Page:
Canada Post today unveiled its new leading-edge zero-carbon parcel sorting facility at an event in northeast Toronto.
With the capacity to process more than one million packages per day, the Albert Jackson Processing Centre will be a key hub for the company’s national network and improve service for Canadians when it opens in early 2023.
While the plant will help transform the company for the future, its name pays respect to the past.
Believed to be the first Black letter carrier in Canada, Albert Jackson faced significant racial barriers in his workplace. He was initially barred from working as a letter carrier, before winning the right to do the job he was hired for.
Members of the Jackson family attended the inauguration event in front of the new building, located in northern Scarborough.
Tour of the Albert Jackson Processing Centre
Check out our video tour of the facility:
The $470 million state-of-the-art facility will help Canada Post meet the rapidly changing needs of Canadians and businesses across the country – and handle the continued growth in online shopping for years to come.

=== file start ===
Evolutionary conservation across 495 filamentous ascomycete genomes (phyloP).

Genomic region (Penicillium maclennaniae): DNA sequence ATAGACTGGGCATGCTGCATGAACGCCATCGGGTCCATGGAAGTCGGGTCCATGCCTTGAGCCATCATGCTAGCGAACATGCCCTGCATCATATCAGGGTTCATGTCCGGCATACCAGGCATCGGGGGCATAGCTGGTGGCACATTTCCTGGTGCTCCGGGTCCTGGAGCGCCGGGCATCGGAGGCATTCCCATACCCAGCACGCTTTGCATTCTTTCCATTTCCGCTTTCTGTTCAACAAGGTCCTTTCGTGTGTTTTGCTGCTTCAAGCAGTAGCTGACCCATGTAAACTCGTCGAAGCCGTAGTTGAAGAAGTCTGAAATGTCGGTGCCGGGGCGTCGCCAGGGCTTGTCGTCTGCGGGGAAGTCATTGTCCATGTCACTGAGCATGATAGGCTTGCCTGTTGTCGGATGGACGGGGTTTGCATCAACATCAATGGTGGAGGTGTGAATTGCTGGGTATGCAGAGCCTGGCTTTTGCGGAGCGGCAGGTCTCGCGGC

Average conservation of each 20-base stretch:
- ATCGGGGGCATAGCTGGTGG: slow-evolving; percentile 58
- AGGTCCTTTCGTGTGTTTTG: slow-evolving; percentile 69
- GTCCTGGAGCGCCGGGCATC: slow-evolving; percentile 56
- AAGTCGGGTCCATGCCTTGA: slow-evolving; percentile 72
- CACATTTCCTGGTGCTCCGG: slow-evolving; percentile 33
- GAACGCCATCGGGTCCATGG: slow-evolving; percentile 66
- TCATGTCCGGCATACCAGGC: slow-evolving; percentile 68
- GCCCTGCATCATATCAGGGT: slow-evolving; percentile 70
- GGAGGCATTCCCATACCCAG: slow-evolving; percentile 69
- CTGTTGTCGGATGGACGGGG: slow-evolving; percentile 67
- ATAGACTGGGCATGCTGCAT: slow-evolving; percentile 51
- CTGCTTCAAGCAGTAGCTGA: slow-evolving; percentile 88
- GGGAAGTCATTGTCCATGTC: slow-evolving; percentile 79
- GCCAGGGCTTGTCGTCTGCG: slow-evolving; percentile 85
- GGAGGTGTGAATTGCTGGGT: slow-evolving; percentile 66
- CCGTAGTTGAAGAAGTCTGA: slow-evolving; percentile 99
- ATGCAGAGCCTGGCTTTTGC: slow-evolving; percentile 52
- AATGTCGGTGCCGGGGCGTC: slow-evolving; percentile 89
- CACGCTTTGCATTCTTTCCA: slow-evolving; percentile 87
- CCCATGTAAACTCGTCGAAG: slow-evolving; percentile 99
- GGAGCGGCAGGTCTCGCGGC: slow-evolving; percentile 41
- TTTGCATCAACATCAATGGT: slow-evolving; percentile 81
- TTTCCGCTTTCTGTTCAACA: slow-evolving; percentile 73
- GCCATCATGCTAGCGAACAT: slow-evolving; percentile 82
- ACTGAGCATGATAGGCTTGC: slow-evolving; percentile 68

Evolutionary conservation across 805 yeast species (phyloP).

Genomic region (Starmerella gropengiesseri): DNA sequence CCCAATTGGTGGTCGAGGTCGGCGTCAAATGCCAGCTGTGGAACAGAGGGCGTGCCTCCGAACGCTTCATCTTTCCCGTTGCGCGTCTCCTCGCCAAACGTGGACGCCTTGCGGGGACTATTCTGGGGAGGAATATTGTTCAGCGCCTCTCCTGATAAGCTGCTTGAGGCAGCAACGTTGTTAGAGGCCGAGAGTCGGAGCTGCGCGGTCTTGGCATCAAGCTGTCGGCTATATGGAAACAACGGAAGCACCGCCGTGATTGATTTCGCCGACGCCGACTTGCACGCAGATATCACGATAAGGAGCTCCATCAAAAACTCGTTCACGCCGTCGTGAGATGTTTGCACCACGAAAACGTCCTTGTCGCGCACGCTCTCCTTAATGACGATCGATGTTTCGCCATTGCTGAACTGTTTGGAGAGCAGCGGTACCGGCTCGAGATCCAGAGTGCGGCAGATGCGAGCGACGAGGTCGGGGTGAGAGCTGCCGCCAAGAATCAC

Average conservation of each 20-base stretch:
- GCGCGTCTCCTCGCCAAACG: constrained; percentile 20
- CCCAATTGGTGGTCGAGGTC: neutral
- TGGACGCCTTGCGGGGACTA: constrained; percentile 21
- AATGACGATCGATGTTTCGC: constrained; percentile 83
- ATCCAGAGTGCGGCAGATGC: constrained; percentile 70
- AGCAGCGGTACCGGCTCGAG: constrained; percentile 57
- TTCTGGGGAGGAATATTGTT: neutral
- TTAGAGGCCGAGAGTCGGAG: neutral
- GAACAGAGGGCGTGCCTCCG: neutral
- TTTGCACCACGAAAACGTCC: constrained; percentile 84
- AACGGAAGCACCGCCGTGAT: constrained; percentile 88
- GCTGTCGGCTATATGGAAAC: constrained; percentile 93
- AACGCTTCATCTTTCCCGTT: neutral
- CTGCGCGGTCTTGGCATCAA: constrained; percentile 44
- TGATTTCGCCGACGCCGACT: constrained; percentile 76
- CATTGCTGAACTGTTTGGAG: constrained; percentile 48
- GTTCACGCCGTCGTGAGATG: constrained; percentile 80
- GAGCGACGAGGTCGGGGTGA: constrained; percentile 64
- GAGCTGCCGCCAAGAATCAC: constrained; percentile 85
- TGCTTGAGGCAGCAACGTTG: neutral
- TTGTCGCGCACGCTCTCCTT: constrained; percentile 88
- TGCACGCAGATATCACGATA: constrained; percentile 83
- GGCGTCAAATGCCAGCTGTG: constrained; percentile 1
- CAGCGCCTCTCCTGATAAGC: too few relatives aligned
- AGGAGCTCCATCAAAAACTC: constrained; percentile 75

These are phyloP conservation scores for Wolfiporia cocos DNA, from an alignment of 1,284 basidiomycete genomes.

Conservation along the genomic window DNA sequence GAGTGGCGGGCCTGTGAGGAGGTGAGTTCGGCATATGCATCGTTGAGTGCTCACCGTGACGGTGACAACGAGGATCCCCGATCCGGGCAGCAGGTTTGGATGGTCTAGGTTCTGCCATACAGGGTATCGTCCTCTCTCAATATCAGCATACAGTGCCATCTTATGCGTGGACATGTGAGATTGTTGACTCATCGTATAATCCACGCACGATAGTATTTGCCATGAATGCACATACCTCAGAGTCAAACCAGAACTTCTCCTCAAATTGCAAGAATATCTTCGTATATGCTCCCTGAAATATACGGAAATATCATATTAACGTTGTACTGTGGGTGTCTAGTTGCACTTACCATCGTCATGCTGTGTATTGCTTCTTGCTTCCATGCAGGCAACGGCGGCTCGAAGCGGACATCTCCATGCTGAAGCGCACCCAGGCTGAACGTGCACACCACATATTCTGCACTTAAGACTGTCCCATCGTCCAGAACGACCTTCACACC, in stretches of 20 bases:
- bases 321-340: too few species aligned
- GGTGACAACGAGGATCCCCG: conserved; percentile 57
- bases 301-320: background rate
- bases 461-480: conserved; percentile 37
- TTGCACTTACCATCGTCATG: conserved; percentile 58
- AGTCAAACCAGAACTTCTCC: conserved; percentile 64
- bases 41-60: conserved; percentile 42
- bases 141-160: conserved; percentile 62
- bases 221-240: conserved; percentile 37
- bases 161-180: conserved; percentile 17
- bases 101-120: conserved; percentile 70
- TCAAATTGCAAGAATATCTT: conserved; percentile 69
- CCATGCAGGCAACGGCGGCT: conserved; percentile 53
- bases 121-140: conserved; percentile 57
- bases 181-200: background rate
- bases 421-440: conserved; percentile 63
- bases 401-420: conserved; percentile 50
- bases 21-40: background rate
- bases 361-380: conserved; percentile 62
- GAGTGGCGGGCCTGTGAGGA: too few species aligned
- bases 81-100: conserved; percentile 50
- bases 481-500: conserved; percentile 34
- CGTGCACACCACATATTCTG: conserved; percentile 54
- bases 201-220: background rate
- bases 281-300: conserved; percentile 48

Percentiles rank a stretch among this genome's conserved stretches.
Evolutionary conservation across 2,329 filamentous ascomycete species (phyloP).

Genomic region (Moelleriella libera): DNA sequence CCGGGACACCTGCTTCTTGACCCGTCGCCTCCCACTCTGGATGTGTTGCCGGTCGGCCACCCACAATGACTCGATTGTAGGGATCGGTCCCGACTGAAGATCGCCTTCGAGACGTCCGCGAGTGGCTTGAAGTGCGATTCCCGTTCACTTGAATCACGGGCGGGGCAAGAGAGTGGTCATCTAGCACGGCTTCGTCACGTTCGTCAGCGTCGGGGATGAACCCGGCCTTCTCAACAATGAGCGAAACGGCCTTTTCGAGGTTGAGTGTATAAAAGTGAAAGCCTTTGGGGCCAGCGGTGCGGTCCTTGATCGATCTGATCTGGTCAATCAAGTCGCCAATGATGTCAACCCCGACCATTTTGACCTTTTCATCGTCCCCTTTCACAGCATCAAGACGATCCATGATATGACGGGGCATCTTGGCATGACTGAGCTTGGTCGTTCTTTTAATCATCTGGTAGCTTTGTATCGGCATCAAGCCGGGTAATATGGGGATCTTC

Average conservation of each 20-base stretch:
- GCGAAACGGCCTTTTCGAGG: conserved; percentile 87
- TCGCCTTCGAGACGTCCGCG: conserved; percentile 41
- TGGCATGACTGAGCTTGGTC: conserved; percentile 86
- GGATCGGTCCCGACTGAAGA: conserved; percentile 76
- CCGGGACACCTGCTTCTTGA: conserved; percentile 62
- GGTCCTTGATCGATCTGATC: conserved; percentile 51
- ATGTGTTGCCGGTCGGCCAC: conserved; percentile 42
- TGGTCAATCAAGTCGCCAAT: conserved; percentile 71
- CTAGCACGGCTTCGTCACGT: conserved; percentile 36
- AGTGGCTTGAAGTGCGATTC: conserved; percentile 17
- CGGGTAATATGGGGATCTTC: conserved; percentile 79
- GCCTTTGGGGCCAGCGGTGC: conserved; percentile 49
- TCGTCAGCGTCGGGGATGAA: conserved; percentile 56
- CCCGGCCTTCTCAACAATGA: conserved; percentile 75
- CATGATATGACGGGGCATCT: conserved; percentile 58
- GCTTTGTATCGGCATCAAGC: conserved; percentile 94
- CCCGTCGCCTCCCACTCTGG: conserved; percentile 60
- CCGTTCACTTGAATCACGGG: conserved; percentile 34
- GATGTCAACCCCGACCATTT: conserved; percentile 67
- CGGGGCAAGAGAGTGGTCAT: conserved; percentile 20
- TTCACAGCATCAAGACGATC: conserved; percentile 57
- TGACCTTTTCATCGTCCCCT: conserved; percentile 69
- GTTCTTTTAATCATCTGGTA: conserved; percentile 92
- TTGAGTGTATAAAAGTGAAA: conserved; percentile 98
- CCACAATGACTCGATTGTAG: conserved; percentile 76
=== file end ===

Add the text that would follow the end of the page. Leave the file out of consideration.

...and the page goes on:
- The building is 585,000 square feet – roughly the size of six CFL football fields.
- It will be able to sort more than 60,000 packages per hour – 50 per cent more than Canada Post’s Gateway facility in Mississauga, currently the company’s largest parcel plant.
- The facility will be able to process more than one million packages a day at full capacity.
- It will be Canada Post’s first zero-carbon building and the largest industrial project in Canada with the Zero Carbon Building Standard designation.
- The facility is an important part of Canada Post’s plan to increase parcel capacity by more than 50 per cent across its network over the next seven years, to manage demand beyond 2030.
- The facility is under construction and is expected to be operational in early 2023.
The story of Albert Jackson
Watch the video to learn about Albert Jackson’s story:
The naming of the Albert Jackson Processing Centre is intended to honour, share and preserve Jackson’s legacy, and serve as a reminder of the importance of equality and respect in the workplace.
Canada Post previously paid tribute to Jackson in 2019, when he was commemorated on a stamp. You can discover more about Jackson and view the stamp by visiting the article that was released at that time.